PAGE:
Too many bootstrapping entrepreneurs (particularly the location independent kind) don't spend enough money on themselves. If you're baselining somewhere and currently shouting at me through your computer screen, keep reading - you probably need to hear this.
Last December I made the decision that going forward, I would fly business class whenever I travel internationally. Not as an exercise of ego, not even because of the free champagne on board (though that is definitely a nice perk) - for me it's all about avoiding friction.
Too many people dramatically overestimate their ability to handle friction. The small, sometimes unnoticeable stresses of day to day life erode your mental state, destroying self-discipline and clouding the mind, leaving you unmotivated and uninspired at the end of the day. Many highly successful people recognise this and go to extreme lengths to eliminate any source of friction, however tiny, in their daily routine. Often with amusing results.
Imagine crawling through the inevitable long queue during check-in, battling the crowd at security and immigration, trying to block out the wailing of a rabble of kids racing around the gate lounge while exhausted parents try to pretend they're far, far away. Make it through all that and you can look forward to cradling someone's flab in your lap for your three hour flight, while you ponder what on earth is in the slop that they've served you for dinner.
God forbid you have a connection to make at the other end.
Dealing with (and reacting appropriately to) all of these small stresses adds tremendous cognitive load and wears you out. If you travel frequently, this will have a dramatic impact on your performance in business and life.
This morning I had a 6:40 departure out of Saigon. I woke at 5:00 and was in a taxi ten minutes later. I skipped the shower at home to get a few precious extra minutes of shut-eye at home. Had just enough time for breakfast in the lounge before I was called for boarding. Walked straight onto the plane and nodded off in my spacious seat, reclined for takeoff courtesy of a friendly cabin attendant. An extra hour of quality sleep on the lie-flat skybed during cruise meant I arrived in Hong Kong well rested, ready to take on the day. Almost. After a hot shower and shave in the HK lounge I grabbed a fresh coffee and settled down to work in the business centre.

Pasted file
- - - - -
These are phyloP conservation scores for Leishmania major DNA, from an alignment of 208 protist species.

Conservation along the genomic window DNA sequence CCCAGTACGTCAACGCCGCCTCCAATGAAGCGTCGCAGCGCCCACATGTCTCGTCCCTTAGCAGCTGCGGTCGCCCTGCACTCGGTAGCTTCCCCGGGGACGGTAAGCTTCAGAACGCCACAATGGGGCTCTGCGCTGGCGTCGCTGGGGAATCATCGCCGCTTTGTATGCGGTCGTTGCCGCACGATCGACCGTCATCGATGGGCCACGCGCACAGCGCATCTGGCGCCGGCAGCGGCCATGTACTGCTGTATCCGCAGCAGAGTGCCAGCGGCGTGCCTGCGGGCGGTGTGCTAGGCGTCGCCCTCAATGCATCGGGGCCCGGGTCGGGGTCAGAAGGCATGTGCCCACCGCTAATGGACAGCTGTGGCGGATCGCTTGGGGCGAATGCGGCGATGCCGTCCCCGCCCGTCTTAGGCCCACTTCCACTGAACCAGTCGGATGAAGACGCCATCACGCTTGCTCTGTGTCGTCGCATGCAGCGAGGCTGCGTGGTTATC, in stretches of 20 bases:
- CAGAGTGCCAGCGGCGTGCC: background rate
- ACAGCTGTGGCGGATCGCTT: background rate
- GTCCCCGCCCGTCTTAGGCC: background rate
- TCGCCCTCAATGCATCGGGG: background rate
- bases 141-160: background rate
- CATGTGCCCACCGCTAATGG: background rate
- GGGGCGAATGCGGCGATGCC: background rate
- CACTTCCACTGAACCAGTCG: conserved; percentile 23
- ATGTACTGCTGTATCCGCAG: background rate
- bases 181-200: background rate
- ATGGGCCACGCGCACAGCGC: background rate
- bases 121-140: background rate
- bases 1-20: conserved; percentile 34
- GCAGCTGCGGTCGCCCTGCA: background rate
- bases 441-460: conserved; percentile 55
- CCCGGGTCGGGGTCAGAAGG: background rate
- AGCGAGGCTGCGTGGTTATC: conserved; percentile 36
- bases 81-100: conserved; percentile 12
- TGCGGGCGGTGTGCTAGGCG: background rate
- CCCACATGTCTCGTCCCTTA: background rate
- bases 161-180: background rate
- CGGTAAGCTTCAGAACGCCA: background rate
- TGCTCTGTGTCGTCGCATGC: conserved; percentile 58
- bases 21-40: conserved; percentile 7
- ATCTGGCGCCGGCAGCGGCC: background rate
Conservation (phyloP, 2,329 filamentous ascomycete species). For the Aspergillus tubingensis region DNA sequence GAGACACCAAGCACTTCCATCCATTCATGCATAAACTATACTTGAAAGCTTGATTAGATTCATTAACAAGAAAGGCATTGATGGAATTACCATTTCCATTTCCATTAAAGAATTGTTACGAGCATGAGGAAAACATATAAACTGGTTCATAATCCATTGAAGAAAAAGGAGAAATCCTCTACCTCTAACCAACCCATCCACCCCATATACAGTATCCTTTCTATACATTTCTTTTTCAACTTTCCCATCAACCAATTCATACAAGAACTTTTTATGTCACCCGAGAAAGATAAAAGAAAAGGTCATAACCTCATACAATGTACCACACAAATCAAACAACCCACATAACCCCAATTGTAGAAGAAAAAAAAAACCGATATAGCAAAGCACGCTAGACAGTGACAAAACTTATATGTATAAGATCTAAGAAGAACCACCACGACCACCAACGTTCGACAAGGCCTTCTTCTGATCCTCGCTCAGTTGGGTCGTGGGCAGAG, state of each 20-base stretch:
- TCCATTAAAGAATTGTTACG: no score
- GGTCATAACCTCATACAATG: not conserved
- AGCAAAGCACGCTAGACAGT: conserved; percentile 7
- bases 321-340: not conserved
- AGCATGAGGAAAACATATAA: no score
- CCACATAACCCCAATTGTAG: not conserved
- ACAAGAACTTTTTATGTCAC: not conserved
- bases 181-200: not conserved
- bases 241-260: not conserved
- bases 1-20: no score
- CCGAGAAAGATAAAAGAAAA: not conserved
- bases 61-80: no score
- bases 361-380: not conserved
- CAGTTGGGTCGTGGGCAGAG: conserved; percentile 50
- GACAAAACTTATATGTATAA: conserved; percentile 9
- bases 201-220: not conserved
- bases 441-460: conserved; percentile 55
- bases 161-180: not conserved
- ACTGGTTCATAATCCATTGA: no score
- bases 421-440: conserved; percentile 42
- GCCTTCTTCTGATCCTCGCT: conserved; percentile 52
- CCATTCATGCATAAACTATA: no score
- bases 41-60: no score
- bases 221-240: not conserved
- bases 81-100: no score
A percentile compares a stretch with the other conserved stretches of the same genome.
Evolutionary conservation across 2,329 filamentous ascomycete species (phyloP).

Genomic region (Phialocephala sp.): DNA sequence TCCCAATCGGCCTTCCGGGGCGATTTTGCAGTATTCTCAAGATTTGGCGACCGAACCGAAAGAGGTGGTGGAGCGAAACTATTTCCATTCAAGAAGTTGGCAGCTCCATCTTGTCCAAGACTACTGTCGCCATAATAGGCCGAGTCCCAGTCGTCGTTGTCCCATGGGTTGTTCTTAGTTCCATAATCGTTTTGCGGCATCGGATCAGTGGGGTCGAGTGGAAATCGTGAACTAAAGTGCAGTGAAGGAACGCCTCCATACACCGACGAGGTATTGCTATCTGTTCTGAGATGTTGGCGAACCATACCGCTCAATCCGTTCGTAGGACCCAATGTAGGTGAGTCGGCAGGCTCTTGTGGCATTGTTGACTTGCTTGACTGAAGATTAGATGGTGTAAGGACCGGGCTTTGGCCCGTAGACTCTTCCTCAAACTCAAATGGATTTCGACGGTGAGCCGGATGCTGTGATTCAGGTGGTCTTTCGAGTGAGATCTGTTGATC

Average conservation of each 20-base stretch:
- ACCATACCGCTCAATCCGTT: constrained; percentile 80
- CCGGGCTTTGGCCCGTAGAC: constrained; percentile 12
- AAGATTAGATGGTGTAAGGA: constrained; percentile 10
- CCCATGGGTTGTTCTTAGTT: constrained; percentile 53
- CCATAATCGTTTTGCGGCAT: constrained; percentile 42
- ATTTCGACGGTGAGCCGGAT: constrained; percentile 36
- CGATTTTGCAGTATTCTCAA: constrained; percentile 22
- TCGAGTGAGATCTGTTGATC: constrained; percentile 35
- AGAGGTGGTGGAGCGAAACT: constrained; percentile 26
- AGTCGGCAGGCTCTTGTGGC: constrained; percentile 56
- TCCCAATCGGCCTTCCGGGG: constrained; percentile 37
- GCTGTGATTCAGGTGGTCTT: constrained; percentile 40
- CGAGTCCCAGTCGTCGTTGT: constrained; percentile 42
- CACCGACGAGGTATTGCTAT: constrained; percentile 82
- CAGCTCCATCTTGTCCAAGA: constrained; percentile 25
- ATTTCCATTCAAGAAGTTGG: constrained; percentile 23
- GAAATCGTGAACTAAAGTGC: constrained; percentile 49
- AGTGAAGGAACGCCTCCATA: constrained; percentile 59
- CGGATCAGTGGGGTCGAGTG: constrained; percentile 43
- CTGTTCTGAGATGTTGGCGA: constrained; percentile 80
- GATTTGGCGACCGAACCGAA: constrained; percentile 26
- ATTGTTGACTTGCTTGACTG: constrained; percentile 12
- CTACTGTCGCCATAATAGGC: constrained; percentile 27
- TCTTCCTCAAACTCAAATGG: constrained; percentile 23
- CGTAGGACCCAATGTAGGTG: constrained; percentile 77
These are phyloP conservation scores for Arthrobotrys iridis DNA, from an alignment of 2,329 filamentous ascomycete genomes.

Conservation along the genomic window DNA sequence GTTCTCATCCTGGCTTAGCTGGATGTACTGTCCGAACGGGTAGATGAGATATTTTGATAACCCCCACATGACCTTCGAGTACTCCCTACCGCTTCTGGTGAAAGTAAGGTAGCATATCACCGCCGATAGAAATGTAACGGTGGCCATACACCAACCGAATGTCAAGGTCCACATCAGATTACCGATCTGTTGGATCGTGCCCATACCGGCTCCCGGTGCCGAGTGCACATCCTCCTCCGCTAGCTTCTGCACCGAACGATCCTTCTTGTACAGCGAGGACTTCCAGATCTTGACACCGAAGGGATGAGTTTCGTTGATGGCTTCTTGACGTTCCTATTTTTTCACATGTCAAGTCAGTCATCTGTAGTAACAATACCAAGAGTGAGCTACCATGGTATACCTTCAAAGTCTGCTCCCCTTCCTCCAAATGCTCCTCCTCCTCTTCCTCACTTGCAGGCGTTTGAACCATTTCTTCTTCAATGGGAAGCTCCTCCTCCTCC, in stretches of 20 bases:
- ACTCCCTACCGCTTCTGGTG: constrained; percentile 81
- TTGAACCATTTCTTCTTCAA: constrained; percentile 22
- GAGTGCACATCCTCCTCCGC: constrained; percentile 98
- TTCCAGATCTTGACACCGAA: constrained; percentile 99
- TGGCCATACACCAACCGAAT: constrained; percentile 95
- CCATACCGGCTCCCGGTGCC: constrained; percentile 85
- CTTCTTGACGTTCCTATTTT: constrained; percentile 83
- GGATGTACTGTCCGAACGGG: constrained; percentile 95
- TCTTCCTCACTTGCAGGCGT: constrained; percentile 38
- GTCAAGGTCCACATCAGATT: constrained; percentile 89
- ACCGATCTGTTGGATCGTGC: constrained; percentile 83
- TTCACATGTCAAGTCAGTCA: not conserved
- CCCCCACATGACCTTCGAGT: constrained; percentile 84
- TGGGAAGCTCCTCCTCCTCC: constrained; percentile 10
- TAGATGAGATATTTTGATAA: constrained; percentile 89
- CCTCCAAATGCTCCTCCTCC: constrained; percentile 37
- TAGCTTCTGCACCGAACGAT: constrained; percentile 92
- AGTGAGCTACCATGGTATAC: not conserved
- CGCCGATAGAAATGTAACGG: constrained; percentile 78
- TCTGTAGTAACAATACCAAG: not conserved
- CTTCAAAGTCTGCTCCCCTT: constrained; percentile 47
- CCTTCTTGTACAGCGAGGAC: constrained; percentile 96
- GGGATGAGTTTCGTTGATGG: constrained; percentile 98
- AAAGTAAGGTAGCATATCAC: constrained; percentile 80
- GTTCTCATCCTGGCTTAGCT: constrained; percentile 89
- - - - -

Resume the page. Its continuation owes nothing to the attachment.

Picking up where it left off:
Back when I flew economy I wrote off the idea of working on a travel day - and after long days in transit like today my productivity would be down for a day afterwards. Today I was able to run my company effectively, meaning none of my team were waiting on me, burning valuable time. I'm also going to arrive at my eventual destination feeling like a human being, rather than a nervous wreck.
By investing in my own comfort I am investing in the success of my business.
This applies to other parts of your life, too - not just travel.
A comfortable apartment; tasty, nutritious food which you like to eat; an inspiring workplace and the right tools for the job. All of these things reduce daily friction and make you more effective. Everyone has the same number of hours in the day, some people just set themselves up better to make the most of them.
This is why I pay a premium when I travel, and why I insist all new hires at Web Artisans get the best tools money can buy. It's an investment in our collective success. Anything less and you're just crippling yourself.